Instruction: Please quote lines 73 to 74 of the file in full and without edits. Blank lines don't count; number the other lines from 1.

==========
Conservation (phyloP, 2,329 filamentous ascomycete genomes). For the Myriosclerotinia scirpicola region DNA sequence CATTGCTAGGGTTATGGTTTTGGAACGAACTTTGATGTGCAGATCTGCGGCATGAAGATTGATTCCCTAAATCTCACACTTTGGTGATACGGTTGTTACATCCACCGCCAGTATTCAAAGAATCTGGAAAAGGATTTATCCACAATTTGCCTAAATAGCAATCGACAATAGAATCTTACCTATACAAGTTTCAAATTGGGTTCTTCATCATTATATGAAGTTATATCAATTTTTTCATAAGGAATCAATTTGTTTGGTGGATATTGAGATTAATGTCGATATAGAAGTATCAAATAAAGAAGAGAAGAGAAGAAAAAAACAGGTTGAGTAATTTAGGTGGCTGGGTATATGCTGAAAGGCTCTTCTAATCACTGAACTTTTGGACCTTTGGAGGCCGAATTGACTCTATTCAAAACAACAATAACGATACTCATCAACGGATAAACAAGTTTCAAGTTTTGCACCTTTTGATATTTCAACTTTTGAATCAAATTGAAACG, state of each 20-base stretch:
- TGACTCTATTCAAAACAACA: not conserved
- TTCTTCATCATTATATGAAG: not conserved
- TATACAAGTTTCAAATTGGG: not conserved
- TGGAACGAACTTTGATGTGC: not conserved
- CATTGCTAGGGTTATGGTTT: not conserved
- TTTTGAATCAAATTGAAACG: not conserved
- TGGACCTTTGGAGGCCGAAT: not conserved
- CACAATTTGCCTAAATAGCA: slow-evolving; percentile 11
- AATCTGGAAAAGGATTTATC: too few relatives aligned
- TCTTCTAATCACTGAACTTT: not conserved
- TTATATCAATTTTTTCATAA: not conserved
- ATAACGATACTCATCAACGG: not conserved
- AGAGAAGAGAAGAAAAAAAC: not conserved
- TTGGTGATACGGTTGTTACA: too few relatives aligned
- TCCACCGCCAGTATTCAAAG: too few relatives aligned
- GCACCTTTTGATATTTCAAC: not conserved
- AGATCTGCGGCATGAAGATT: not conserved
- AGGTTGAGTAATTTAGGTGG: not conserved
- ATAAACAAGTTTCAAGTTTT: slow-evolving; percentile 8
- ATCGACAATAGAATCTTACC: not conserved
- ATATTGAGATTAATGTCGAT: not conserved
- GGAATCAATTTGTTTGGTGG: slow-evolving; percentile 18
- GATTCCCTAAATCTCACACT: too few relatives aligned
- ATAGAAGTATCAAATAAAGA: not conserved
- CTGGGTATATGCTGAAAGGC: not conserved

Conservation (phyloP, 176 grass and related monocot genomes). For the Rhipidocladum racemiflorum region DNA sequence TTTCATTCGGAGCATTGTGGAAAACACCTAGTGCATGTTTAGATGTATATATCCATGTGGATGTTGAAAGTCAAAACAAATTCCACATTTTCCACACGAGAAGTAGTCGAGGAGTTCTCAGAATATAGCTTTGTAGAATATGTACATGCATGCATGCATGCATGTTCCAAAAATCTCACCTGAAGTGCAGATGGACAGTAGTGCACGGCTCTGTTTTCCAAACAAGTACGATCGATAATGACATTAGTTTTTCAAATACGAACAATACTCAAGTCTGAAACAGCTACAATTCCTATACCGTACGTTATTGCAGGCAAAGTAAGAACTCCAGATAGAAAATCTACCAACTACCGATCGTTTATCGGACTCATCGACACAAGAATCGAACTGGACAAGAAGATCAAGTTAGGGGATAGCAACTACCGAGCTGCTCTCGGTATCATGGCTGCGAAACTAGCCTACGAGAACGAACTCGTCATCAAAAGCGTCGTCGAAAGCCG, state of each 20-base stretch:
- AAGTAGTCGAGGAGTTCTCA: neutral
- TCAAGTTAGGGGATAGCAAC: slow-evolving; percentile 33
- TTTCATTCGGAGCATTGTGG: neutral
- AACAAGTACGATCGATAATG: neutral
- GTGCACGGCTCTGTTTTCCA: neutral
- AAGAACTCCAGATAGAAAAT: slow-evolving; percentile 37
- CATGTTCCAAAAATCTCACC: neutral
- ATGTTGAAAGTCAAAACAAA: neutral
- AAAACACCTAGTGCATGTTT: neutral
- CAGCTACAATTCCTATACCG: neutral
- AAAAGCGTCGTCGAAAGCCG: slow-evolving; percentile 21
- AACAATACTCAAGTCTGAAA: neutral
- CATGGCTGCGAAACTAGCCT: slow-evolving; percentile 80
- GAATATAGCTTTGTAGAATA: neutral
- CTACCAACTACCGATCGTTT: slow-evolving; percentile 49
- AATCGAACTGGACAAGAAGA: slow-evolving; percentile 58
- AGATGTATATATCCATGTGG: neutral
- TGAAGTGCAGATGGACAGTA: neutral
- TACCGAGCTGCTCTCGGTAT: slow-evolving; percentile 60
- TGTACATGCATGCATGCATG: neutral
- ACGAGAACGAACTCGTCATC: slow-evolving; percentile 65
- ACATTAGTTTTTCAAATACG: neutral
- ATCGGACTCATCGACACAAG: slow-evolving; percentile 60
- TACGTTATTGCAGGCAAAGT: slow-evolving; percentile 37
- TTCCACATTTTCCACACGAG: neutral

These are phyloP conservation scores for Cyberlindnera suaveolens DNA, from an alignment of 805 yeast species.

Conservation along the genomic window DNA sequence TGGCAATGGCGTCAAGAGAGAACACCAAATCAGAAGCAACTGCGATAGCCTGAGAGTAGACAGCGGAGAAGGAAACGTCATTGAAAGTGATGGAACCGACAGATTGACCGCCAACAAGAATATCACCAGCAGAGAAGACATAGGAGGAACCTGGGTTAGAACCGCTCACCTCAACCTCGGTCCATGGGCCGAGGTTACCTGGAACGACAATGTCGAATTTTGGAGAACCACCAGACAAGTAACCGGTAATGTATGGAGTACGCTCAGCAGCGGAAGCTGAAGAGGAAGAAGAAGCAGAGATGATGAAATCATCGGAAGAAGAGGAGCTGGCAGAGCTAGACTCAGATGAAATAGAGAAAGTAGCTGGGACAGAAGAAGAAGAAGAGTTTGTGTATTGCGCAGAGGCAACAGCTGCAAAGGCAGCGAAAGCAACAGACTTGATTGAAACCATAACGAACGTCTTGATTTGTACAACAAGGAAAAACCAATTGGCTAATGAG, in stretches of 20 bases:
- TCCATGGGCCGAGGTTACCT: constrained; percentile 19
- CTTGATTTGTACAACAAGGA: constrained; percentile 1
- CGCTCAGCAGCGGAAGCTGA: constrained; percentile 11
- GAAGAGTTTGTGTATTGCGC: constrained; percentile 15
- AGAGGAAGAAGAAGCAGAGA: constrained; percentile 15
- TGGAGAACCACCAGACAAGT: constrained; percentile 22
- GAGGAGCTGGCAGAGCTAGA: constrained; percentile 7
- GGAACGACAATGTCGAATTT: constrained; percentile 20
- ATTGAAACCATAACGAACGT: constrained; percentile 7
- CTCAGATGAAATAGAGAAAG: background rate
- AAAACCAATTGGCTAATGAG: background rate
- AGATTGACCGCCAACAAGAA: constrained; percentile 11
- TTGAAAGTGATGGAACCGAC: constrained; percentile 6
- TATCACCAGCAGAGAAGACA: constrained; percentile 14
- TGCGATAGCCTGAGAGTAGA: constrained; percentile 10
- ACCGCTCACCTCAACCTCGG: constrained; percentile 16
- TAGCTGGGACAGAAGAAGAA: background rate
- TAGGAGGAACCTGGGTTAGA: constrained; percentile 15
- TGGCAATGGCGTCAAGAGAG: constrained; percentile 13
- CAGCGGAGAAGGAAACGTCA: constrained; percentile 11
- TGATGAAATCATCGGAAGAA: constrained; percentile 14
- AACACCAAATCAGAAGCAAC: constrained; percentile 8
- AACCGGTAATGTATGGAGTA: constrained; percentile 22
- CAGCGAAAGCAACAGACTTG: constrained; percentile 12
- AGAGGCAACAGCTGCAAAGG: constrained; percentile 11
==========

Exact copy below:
- TGGCAATGGCGTCAAGAGAG: constrained; percentile 13
- CAGCGGAGAAGGAAACGTCA: constrained; percentile 11